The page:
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Parent says Perry Township weapons detectors are overdue

PERRY TOWNSHIP, Ind. (WISH) — A father of a high school student on Monday said he hopes new weapons detectors at two high schools deter students from bringing guns into the buildings.

John Haub said his daughter alerted officials after another student showed her a weapon at Perry Meridian High School this spring. He said he had talked to her earlier in her school career about remaining calm and telling authorities if she ever saw one.

“Just to make light of the situation to where they wouldn’t run or get spooked and try to do something with it,” he said. “I’m proud that she reacted the way she did. Luckily, the school did what they were supposed to.”

Haub said he hoped a move by the Perry Township School Board would reduce the chances another student will have to do the same thing. At a special meeting early Monday morning, the board voted unanimously to approve a $1.5 million contract for a set of advanced weapons detectors. The detectors will be installed at all student entrances at the school corporation’s two high schools, Perry Meridian and Southport. Associate Superintendent Chris Sampson said officials made the decision in response to the general security environment rather than any one particular incident.

“It will help keep our campuses safe and secure,” he said. “I’m not pretending to know that this will change the conversation out in the neighborhoods in Marion County but it will on our school campuses.”

School officials said their records show 10 incidents this past school year in which students were caught with weapons at the two schools. At least two such incidents involved handguns and two more involved knives. In each case, school officials said they were able to resolve the situation and there was no indication the student was planning an attack.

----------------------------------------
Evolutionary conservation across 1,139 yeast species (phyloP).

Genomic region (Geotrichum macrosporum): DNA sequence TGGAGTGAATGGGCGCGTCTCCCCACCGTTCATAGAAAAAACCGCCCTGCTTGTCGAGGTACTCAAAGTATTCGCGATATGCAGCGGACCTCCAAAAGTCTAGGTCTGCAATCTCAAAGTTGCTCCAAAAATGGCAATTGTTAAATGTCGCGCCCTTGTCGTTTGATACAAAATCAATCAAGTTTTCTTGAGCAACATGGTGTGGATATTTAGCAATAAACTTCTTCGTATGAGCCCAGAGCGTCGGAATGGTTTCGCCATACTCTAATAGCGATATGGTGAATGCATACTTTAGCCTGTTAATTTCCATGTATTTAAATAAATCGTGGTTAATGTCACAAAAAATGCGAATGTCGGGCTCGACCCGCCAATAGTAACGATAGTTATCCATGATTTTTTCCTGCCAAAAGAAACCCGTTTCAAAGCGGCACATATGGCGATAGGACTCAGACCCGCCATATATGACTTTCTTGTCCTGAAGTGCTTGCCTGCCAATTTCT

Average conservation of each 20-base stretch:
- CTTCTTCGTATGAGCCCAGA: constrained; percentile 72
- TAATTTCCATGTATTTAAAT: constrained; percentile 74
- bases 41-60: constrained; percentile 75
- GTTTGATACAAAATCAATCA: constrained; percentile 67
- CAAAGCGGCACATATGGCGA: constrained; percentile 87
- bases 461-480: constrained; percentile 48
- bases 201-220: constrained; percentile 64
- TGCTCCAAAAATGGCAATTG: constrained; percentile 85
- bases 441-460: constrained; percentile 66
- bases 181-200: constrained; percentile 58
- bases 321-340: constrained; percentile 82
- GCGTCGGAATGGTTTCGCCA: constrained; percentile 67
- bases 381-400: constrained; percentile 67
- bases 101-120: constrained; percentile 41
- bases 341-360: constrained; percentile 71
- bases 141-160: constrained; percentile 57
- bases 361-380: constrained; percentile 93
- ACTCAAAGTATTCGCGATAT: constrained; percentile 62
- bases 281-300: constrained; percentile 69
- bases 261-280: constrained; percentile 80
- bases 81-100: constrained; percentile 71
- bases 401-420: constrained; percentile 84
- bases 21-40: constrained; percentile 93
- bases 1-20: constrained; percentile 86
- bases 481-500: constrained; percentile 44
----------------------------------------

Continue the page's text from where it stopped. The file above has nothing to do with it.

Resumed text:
Sampson said the system is sensitive enough to pick up individual parts of guns as well as complete firearms. If it detects a weapon, staff will pull the student aside for a more thorough search. He said students will not have to remove their backpacks or any clothing in order to go through. Sampson said the system should be able to distinguish between weapons and harmless objects and any false positives can be resolved with a secondary search. The scanners will be portable, so they can be used at outdoor events such as football games as well.

The money for the system will come from an existing school improvement bond. Haub said he would have been willing to pay higher taxes to cover the costs of the system had it come to that. Besides the direct effect of detecting weapons, Haub said the mere presence of the system might be enough to deter some students from bringing them in the first place.

“I know they’re going to try to find a way around this but at least it slows them down long enough to think about it,” he said. “Metal detectors should have been in about five or six years ago if you want to know the truth.”

Sampson said the system should be fully operational by mid-September. The contract is for four years but he said the equipment itself has a projected service life of more than 20 years thanks to frequent software updates. The school corporation will own the system outright.